5. Prune Fruit Trees
The best time to prune fruit trees is when growth slows down, fruiting has finished and they are beginning to enter dormancy (the time between leaf fall and bud burst). When pruning fruit trees, it’s essential to use freshly sharpened secateurs to avoid creating blunt wounds. For small branches, a pruning saw will slice through dense wood for a clean, disease-free cut. The thicker branches within easy reach, the battery powered 120i Chainsaw makes the job super easy. For taller trees, the 530iP4 Pole Saw is a great choice.
Begin by removing any dead, damaged, dying or diseased branches. Follow on by removing branches that cross each other, then take out any centrally growing branches to allow sunlight to reach the top centre. If you want to encourage upward growth, cut back lateral branches to about 6 buds and leave the leaders in place. If you want to maintain the tree's current height, remove the new growth on each branch by approximately ⅔ of their length.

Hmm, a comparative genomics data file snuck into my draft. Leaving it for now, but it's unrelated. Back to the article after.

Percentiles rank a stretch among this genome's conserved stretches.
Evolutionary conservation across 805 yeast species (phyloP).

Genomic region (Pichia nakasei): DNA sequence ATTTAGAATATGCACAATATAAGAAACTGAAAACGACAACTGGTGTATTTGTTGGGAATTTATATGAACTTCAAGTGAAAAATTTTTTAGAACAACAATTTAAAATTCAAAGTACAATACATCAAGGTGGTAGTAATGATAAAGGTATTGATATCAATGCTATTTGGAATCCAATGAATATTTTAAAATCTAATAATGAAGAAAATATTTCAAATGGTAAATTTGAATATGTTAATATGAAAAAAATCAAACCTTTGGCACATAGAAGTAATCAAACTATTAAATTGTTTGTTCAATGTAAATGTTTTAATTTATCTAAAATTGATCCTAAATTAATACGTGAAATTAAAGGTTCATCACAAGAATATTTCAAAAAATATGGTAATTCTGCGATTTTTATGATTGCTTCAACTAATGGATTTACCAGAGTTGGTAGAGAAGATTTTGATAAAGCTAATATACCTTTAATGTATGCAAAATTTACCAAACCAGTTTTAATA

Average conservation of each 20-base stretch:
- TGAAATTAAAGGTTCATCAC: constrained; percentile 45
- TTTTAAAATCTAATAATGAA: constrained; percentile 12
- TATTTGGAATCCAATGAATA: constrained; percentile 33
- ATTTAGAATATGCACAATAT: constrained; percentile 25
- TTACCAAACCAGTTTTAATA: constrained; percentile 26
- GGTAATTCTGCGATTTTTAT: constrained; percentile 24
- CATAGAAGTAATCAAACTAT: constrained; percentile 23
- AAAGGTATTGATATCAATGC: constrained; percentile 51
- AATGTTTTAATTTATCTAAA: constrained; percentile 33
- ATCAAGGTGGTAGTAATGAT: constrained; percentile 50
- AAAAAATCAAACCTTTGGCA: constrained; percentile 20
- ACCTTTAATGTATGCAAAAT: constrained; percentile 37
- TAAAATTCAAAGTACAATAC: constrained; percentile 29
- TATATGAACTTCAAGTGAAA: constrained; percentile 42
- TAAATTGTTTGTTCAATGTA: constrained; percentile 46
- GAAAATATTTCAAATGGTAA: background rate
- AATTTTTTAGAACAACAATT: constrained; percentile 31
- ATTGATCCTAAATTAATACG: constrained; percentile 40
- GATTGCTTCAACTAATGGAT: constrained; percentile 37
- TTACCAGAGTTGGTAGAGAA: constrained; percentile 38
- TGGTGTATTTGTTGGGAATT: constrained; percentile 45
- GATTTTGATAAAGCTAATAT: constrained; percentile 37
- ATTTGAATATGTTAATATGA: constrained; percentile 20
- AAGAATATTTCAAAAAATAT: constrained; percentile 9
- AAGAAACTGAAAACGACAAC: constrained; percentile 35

6. Take Care of Edges
The cooler autumn months are the perfect time to whip your edges into perfection. As grass growth begins to slow, creating crisp and clean straight edges becomes much easier. Begin by mowing the lawn to reduce the height of the grass by around 50%. If you can’t get right up to the edges, take your Grass Trimmer and level the length off so it is equal to the centre lawn.
Next, take your half-moon lawn edger for curved edges or your straight edger for straight edges and begin to re-cut the edges (working from one side to the other.) The aim is to remove as little turf as possible, while sharpening it up. This will typically be just a few millimetres into the lawn. Take your removed edges and place them in your compost bin to reuse.